The 1981 Proms saw Pritchard on the rostrum, not with an orchestral warhorse or piece of brash modernism, but with an overlooked romantic masterpiece – the 1907 Piano Concerto by Frederick Delius, with the soloist Sir Clifford Curzon. I was present at the concert, standing in about the third or fourth row of the Arena, overwhelmed by the directness of the work – for we tend to see Delius not as the writer of strong movements, but as an altogether more fluid, perhaps even meandering impressionist. How refreshing to enjoy a change from Grieg and Schumann (wonderful though they are) and to find, what Sir Henry Wood might have termed, a true novelty.
Yet atonal and contemporary music was given its place by Pritchard. During his tenure in Liverpool during the 1950s and 1960s, he launched a Musica Viva series, dedicated to the sort of experiments we have now come to expect from the Proms new-music commissioners. Some twenty years later, he continued to take up the baton for composers such as Birtwistle. I recall being much absorbed by the strangeness of The Triumph of Time given in a Radio 3 broadcast in about 1982. Although not a follower of the aforementioned composer, one must – surely – praise a conductor who (like Pritchard) is prepared to play any genre of music for a multitude of listeners and tastes, whether of the mainstream or the minority.
‘New music’ need not necessarily scare us: Britten’s Gloriana and Walton’s Second Symphony were both given their premieres by Sir John (or Mr. Pritchard as he was in those years). Reports, though, of Britten’s frustration with his conductor did not make for an easy first night or general working relationship. ‘JP’ was known as something of a bon viveur, and it was said that he became bored easily. He arrived late at Covent Garden for rehearsals, something alien to Britten – a stickler for single-minded artistic discipline. There is even a report of a Glyndebourne official being despatched to the Eastbourne seafront, with a loudhailer… ‘Is there a John Pritchard on the beach?’ Work beckoned!
Trips to the beach and restaurants aside, the conductor covered an astonishing range of native music: Holst’s The Hymn of Jesus, The Planets, Elgar’s Violin Concerto (an admirable recording exists of a 1986 rendition with Ida Haendel), a symphony by Ruth Gipps, Music for Strings by Bliss, and Parry’s Blest Pair of Sirens (programmed alongside the Enigma Variations and Mahler’s Das Lied von der Erde). He also recorded works by Alan Rawsthorne with the London Philharmonic, available on the Lyrita label, and – like Sir Adrian Boult – had no difficulties with enjoying the sheer pleasures of an Eric Coates march.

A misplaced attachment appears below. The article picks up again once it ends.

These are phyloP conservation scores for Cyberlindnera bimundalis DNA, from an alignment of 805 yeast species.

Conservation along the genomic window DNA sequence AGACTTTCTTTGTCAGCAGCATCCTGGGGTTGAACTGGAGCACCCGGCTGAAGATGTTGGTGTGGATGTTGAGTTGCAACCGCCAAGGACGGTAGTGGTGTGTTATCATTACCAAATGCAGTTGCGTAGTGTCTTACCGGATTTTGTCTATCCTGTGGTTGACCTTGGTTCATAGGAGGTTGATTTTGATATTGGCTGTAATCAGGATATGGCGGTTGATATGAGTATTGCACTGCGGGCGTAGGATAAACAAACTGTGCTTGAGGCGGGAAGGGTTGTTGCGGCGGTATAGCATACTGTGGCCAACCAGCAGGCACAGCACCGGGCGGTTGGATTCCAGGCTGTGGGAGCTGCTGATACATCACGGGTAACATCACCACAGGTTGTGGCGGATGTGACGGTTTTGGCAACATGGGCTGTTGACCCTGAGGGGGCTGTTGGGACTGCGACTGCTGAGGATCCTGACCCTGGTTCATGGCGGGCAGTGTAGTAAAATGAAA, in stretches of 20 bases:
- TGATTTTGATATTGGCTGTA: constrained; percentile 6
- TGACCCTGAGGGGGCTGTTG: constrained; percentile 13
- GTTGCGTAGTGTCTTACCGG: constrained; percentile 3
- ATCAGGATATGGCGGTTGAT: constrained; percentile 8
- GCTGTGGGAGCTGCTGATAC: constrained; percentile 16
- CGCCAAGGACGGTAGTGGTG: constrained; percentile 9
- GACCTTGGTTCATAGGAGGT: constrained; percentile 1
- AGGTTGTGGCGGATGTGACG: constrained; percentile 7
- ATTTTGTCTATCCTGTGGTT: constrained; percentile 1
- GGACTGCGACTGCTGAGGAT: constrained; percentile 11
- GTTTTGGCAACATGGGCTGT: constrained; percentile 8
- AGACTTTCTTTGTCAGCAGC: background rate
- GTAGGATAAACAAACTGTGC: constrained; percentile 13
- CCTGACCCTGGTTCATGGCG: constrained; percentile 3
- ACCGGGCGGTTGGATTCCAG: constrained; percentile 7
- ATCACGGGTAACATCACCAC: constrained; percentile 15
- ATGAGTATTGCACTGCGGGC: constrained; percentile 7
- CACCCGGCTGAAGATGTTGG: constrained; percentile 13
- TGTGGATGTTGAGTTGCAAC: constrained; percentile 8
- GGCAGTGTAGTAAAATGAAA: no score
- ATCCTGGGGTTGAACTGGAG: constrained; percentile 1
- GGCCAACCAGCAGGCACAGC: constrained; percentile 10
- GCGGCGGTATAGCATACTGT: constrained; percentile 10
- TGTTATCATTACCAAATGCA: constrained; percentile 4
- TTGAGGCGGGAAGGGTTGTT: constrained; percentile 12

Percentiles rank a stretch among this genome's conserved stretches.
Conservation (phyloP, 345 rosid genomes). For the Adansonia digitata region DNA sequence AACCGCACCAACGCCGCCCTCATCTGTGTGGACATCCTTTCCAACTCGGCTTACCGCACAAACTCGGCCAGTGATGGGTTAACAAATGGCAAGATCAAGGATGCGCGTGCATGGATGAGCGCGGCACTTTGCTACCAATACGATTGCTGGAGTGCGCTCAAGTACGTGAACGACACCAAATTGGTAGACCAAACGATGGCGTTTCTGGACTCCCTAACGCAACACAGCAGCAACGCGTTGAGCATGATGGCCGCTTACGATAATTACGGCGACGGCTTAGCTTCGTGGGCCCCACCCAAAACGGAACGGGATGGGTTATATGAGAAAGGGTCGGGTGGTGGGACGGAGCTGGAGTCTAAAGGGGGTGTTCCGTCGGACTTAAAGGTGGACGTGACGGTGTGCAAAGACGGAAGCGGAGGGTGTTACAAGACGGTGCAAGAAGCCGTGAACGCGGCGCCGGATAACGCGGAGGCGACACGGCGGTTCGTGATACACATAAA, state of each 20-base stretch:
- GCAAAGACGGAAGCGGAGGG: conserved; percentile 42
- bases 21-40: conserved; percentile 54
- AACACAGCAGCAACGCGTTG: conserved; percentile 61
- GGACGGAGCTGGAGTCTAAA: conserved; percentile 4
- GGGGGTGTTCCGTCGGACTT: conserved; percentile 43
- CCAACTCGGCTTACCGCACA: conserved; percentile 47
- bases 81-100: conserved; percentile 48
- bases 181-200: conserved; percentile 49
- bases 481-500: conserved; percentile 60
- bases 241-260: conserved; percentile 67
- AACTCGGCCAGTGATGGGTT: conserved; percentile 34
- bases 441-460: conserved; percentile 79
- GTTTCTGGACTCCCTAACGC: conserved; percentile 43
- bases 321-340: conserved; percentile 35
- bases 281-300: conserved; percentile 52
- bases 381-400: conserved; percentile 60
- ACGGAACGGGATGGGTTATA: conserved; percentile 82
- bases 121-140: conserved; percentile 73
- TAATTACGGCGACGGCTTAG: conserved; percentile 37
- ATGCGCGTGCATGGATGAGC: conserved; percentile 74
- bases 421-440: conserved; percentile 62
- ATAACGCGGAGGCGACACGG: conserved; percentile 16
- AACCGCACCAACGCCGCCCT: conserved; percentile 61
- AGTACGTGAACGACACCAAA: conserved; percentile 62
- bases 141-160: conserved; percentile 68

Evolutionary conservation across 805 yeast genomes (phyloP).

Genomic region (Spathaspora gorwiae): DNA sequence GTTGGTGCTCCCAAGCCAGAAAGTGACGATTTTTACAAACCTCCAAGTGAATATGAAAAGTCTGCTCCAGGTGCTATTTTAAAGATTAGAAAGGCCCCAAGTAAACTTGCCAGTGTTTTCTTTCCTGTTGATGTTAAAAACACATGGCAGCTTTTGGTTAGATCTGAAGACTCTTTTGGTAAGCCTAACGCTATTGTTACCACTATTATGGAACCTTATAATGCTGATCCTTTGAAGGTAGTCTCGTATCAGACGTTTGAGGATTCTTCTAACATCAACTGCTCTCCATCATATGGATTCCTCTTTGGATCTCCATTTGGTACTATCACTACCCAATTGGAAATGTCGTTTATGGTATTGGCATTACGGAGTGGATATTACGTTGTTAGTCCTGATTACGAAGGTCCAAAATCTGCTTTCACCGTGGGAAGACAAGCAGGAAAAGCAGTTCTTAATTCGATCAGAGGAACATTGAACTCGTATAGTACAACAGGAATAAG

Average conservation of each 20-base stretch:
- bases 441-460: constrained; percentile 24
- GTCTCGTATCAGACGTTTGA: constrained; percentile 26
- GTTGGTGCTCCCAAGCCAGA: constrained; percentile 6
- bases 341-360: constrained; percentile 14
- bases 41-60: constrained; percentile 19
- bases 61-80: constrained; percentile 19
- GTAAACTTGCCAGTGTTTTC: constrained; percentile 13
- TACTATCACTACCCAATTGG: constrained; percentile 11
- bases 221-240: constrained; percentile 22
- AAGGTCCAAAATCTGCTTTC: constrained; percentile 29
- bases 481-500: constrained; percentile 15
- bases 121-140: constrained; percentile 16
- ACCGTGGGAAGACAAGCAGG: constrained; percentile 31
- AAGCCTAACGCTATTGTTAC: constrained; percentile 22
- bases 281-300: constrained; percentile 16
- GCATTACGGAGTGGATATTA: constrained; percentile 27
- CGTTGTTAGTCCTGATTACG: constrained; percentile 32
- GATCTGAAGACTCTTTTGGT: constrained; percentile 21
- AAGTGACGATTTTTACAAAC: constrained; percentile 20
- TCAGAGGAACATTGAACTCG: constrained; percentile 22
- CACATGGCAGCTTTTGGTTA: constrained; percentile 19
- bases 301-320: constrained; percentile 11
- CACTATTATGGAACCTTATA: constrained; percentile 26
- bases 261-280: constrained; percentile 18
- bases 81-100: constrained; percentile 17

Much loved by Proms audiences who admired his Bruckner and Berlioz, and his sensitive reading of Vaughan Williams’s Job, and by radio listeners who would hear Bliss’s A Colour Symphony, or Janacek’s Sinfonietta, followed by Elgar’s Second Symphony, Pritchard gave remarkable and long service to the cause of artistic variety, and to that of English music. His last major recording (a commercial disc on the BBC Artium label) was of Scriabin’s Third Symphony, a voluptuous score from the very end of late-romanticism – shimmering, over-ripe orchestration and colour from a Russian master obsessed by mysticism and themes of ecstasy. Pritchard also conducted Shostakovich’s Eleventh Symphony (a work thickly layered with history and revolutionary meaning) at a Royal Festival Hall concert in 1985 – raising eyebrows, because he was hitherto unconnected to this most political of twentieth-century composers. The audience and critics alike were surprised and overwhelmed by the performance.
Pritchard’s biographer, Helen Conway, hinted at a restlessness, an unhappiness in the conductor’s life – although the book shows many pictures of the man at social gatherings, parties, exhibiting a love of (perhaps, excessive) good living. Like Benjamin Britten, Pritchard was outwardly socially conservative, always immaculately attired, elegant and formal, and although not a flamboyant maestro, nevertheless an authoritative figure on the concert podium. We must hope that the BBC still has the many tapes of his concerts and studio performances. Their loss would mean a significant gap in our appreciation of post-war British music.
STUART MILLSON is a Contributing Editor to the Brazen Head